APS News

October 2001 (Volume 10, Number 9)

Physics Salaries on the Rise

Physicists, especially those employed in industry, continued to enjoy rising salaries in 2000, according to results from a recent survey conducted by the American Institute of Physics (AIP) Statistical Research Center. The median annual salary for full-time employed respondents with PhDs reached $78,000, while those with master's degrees earned a median salary of $63,000, and those with bachelors degrees, $60,000. And AIP society members who received their PhDs within the last five years, and are not postdocs, report median salaries that are 9% higher than their colleagues with similar experience in 1998. (The AIP consists of 10 member societies, of which APS is the largest.)

Physics Salaries on the Rise

[FFRDC = Federally Funded Research and Development Centers]

The AIP study is the latest in a series produced biennially since 1979 to monitor the effects of demographic factors on salary levels, based upon data reported by the US members of AIP's member societies. More than one-sixth of the non-student US resident members of AIP member societies were randomly selected for the latest survey, with over 15,000 questionnaires mailed out in May, requesting information on demographics, educational attainment and employment. Of these, nearly 9,350 were completed and returned, for a 62% response rate.

According to Raymond Chu, one of the report's co-authors, several factors influence the wide range of salaries reported by scientists: degree level, experience, and the employment sector and geographical region of employment. Of these, degree level has the most impact on salary. "The higher the level of education attained, the higher the salary earned," he says. Median salaries for society members with PhDs vary with geographical location and are influenced most strongly by type of physics employment common in that region, as well as the relative cost of living.

For example, society members with PhDs working in New Mexico reported the highest median salary ($93,000) in large part because this state has a large percentage of members working in Federally Funded Research & Development Centers (FFRDCs). Members working in Washington, DC, an area affected by substantial numbers working under a competitive government pay scale, also reported a high median salary ($90,000). The lowest median salaries were in Iowa and Kansas, reflecting the lack of society members earning the high salaries in private companies or the government in those regions.

The industrial sector employs nearly a quarter of the working society members with PhDs, with a median industry salary of $90,2000. This is 7% higher than reported in the last salary survey, conducted two years ago, and part of a 17% salary increase recorded from 1996-2000. The highest median salary for PhDs in industry was in the Pacific states ($98,000), while the lowest ($55,000) were reported in the East South Central and West North Central states. Industry respondents with master's degrees had a median salary of $79,500, while those with bachelor's degrees reported a median salary of $71,000.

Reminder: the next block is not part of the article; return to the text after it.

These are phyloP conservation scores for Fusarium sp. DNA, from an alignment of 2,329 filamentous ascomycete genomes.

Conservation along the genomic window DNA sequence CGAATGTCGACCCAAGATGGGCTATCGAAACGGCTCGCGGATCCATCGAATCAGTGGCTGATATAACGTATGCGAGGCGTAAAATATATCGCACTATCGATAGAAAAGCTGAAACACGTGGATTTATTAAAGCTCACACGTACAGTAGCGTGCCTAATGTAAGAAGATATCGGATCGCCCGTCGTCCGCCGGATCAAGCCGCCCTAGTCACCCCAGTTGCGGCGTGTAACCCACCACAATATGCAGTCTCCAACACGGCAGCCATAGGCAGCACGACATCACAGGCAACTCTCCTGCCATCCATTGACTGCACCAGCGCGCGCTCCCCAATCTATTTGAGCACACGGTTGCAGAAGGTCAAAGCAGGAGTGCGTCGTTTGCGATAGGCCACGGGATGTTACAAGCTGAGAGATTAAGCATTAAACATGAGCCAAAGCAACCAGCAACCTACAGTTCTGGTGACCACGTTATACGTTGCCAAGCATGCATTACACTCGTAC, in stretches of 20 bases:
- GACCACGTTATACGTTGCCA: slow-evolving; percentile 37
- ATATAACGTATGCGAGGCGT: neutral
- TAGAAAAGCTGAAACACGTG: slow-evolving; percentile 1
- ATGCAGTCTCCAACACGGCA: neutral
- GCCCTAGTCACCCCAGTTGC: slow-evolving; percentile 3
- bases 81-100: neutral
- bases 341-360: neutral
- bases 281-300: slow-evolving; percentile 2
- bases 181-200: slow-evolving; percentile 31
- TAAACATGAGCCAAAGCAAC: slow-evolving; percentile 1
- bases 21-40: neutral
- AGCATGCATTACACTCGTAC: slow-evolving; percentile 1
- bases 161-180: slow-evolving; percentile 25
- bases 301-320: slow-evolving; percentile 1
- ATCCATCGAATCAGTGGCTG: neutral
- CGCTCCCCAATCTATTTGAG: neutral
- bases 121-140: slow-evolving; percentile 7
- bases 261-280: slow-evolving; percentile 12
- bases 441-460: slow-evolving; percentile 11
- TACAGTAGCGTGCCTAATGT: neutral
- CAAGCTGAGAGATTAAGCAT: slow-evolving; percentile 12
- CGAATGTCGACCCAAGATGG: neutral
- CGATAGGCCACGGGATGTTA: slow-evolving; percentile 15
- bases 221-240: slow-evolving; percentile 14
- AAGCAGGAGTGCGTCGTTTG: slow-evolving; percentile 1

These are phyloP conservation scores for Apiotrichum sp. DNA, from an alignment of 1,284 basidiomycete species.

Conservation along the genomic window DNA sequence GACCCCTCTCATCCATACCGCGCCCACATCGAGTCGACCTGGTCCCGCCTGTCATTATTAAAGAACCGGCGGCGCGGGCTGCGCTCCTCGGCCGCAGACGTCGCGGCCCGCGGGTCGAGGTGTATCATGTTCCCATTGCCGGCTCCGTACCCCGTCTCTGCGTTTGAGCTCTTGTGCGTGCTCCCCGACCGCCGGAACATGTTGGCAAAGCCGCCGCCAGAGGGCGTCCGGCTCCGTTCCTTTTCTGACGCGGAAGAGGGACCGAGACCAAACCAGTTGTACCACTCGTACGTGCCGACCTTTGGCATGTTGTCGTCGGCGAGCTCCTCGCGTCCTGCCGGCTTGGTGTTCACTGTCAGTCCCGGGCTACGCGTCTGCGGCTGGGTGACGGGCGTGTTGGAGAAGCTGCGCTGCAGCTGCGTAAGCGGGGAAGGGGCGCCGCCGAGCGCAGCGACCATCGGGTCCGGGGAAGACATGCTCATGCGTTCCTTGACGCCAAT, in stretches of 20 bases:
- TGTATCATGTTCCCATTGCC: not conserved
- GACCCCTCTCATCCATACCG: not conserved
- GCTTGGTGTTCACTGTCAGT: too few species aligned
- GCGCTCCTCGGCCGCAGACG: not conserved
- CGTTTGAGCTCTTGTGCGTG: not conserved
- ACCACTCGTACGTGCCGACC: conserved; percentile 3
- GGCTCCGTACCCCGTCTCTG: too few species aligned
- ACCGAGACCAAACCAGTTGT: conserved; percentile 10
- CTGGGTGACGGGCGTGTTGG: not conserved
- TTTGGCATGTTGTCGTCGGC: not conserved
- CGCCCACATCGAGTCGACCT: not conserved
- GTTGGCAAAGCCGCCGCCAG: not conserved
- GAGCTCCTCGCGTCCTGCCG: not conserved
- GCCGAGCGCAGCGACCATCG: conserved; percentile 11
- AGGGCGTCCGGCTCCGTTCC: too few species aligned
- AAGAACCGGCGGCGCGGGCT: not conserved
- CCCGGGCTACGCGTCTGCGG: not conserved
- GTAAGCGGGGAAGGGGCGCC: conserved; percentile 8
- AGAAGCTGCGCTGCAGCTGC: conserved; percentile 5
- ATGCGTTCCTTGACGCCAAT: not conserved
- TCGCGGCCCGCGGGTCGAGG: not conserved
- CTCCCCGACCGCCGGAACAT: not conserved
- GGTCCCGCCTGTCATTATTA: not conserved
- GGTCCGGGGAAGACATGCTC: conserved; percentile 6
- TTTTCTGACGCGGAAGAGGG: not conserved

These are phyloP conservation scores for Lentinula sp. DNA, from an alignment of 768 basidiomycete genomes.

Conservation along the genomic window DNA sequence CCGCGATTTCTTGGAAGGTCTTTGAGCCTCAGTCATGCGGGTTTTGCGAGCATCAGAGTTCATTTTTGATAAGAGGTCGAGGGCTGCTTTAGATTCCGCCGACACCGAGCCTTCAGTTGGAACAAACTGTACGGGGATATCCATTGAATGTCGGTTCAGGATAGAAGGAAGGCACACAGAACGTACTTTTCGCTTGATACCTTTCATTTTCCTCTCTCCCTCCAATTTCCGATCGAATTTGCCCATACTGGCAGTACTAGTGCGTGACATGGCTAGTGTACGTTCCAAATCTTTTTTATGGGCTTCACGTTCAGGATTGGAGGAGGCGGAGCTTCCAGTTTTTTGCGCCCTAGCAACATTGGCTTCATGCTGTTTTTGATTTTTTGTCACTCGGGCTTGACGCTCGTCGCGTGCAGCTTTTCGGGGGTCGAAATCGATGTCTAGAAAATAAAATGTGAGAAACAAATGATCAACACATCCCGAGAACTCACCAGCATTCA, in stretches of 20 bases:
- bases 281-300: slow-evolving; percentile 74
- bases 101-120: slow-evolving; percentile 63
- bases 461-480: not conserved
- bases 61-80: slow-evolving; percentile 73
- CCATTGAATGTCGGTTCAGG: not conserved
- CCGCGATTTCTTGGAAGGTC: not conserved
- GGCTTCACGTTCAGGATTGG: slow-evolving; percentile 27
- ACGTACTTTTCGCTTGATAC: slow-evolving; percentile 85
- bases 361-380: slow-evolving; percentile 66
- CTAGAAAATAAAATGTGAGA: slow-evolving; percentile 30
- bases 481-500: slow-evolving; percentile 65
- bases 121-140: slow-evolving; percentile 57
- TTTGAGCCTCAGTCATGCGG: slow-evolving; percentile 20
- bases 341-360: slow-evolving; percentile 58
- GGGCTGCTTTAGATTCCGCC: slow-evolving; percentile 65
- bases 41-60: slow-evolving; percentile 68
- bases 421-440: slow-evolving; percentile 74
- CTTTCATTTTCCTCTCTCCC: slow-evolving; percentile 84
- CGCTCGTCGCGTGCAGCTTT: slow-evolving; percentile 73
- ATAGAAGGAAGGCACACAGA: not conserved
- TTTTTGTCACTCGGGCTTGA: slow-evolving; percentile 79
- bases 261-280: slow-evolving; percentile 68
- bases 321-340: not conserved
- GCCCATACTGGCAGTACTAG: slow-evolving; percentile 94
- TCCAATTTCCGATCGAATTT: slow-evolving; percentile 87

However, industry salaries fell below the median salary at FFRDCs, such as national laboratories. About 11% of society members with PhDs are employed in FFRDCs, earning a $96,000 median salary. The highest median salaries were reported by PhDs employed in hospitals or medical centers, at $100,000. Universities employ the most society members with PhDs. Two-fifths of PhDs who are not postdocs are employed in universities, where the median annual salary on 9-10 month contracts is $68,000, and $77,000 for those with 11-12 month contracts.

Along gender lines, female society members who earned their PhDs within the last 10 years report average salaries comparable to their male colleagues with similar experience, except for the government sector, where men in their early career reported substantially higher salaries than women in the same category. However, among late-career PhDs working in universities, women reported salaries substantially higher than those reported by men. Females with PhDs are also more likely to work part-time than men with PhDs, but the overall part-time employment rate has dropped. The unemployment rate for women remains under 2%, and for men it is less than 1%, according to Chu.

APS encourages the redistribution of the materials included in this newspaper provided that attribution to the source is noted and the materials are not truncated or changed.

Editor: Alan Chodos
Associate Editor: Jennifer Ouellette

October 2001 (Volume 10, Number 9)

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Articles in this Issue
Physics Salaries on the Rise
Members in the Media
NMD Study Group Tackles Boost-Phase Systems
This Month in Physics History
Bachelors Decline Continues, But Turnaround Expected
Zero Gravity: The Lighter Side of Science
Inside the Beltway: A Washington Analysis
APS Gets Major NSF Funding for Education
The Back Page
Physics Olympians Bring Home 3 Gold, 2 Silver
Russia Lifts Restrictions but Persecutions Continue
Mass Media Fellow Relishes Drama of Science
OPA Intern Gets Crash Course in Science Policy
APS Members Among "America's Best" in Science